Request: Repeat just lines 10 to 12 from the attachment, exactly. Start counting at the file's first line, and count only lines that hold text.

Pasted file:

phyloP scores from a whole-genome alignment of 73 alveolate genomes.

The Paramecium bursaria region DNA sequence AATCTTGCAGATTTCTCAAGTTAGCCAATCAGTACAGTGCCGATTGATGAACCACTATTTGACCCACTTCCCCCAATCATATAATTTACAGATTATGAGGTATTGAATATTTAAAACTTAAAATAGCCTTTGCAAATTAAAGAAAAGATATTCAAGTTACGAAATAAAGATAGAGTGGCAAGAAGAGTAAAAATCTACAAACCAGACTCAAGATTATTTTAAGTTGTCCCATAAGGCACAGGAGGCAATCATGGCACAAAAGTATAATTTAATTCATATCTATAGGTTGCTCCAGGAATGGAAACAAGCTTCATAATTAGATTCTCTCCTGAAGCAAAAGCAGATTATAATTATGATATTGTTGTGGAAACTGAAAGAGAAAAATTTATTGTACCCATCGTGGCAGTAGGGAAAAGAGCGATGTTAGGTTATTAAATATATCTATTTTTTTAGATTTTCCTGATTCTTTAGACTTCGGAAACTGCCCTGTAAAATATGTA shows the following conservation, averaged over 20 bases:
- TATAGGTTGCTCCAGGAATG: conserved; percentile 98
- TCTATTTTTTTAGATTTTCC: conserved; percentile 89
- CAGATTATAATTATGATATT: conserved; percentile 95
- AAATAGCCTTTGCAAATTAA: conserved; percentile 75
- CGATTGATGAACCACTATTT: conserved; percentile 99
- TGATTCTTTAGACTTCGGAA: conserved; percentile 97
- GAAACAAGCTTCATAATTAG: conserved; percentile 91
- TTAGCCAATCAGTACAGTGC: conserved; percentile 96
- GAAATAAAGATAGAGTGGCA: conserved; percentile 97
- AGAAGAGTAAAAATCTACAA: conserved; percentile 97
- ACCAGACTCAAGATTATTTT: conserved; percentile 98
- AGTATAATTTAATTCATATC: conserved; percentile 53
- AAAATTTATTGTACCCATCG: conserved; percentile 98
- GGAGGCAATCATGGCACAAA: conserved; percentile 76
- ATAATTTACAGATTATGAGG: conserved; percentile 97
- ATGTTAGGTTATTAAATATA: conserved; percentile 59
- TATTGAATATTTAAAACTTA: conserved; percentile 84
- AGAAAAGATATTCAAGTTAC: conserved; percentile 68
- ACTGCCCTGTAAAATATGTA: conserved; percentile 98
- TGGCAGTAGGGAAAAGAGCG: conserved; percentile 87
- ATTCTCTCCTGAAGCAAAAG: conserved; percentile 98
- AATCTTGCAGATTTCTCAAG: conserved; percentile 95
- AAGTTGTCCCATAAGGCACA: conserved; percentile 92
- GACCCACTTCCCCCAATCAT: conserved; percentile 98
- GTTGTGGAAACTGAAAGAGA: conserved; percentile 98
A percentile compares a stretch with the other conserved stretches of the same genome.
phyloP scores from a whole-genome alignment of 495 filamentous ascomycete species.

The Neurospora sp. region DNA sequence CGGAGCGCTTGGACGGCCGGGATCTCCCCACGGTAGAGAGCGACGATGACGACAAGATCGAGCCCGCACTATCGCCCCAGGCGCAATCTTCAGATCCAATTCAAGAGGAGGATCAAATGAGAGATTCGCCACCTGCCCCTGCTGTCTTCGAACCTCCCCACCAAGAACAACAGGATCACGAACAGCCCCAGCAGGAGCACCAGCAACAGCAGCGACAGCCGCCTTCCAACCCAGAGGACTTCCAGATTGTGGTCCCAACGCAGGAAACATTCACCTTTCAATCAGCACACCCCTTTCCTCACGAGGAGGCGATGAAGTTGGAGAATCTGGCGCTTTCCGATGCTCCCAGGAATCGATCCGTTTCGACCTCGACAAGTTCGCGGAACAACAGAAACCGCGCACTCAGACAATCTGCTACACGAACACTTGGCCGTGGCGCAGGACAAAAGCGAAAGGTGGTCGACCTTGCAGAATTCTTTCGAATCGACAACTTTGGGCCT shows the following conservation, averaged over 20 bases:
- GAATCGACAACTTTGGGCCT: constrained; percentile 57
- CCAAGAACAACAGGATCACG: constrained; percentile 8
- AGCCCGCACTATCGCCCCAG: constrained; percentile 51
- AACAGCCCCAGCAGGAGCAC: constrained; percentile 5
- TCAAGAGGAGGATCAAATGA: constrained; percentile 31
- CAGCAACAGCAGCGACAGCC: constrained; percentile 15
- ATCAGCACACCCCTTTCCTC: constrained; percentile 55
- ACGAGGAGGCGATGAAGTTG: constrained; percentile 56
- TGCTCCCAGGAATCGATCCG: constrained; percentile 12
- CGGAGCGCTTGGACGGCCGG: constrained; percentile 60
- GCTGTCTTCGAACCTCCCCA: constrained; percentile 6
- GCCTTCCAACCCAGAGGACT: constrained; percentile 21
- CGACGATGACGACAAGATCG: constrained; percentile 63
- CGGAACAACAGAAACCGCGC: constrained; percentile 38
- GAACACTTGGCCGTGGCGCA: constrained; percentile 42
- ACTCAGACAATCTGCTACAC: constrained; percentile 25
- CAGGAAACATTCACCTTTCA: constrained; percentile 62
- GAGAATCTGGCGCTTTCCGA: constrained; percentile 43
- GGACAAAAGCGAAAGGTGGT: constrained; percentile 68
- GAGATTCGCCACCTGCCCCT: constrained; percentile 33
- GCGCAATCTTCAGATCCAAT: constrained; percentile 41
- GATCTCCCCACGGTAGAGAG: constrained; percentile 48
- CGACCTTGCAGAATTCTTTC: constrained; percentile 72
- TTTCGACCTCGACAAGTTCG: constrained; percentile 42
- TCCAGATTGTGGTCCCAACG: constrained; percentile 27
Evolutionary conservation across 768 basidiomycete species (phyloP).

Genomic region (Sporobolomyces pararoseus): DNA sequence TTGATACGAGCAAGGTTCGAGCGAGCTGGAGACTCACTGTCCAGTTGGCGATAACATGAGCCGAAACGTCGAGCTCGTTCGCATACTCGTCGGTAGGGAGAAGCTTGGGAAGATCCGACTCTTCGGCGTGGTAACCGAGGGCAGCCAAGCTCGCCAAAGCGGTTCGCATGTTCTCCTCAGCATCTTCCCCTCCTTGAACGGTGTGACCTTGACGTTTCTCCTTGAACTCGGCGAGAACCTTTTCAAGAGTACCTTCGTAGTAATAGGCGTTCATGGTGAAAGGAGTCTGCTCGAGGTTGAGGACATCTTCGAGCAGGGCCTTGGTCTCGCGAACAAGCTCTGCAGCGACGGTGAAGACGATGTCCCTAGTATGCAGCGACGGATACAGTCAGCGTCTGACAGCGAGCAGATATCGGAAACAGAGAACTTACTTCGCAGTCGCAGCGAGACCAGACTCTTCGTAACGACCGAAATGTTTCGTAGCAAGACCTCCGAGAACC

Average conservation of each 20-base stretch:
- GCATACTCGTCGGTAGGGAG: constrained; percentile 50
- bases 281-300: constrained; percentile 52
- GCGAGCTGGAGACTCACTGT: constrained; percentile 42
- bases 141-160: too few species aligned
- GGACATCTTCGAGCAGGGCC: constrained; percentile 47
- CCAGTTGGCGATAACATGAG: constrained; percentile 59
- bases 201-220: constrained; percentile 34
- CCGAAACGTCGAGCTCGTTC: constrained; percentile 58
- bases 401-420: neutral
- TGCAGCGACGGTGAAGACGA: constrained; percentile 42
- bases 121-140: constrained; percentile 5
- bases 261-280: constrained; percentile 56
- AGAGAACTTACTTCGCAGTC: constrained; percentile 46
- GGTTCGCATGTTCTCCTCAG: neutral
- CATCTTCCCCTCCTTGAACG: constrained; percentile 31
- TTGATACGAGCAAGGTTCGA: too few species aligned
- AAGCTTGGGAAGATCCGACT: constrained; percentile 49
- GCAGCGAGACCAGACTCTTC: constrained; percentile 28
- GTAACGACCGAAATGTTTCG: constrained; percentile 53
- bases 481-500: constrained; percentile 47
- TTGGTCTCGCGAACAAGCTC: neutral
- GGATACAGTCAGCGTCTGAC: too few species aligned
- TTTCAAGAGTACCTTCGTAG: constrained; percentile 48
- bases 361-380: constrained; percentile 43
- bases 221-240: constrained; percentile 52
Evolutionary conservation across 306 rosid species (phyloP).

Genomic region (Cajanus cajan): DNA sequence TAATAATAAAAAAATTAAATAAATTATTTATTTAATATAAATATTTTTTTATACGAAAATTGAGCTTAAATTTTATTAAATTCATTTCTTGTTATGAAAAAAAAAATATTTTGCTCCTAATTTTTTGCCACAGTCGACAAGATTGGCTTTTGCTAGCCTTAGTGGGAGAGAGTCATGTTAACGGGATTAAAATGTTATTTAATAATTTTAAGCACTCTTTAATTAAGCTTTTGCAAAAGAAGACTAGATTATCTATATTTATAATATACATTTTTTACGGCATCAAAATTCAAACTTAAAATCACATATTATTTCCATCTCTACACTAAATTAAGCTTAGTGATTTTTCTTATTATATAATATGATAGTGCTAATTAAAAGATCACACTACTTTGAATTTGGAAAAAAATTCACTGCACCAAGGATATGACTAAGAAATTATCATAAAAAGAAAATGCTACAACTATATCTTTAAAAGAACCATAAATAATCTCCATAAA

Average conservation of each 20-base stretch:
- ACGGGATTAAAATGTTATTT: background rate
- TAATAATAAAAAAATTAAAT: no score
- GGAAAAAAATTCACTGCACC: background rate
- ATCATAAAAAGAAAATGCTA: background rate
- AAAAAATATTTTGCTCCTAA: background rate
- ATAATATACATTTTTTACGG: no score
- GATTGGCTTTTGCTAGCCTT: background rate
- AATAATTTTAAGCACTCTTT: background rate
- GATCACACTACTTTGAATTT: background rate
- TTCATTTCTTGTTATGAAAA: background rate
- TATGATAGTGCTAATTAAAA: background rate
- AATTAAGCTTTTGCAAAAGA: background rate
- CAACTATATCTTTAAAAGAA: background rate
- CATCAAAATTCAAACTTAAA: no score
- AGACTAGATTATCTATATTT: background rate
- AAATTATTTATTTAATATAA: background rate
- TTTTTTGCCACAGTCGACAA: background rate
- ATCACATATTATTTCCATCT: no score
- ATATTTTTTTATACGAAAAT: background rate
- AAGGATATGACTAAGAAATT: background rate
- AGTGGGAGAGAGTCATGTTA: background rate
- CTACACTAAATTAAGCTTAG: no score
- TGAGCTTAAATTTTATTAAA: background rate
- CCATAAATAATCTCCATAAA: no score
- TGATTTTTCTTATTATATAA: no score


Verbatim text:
- TTAGCCAATCAGTACAGTGC: conserved; percentile 96
- GAAATAAAGATAGAGTGGCA: conserved; percentile 97
- AGAAGAGTAAAAATCTACAA: conserved; percentile 97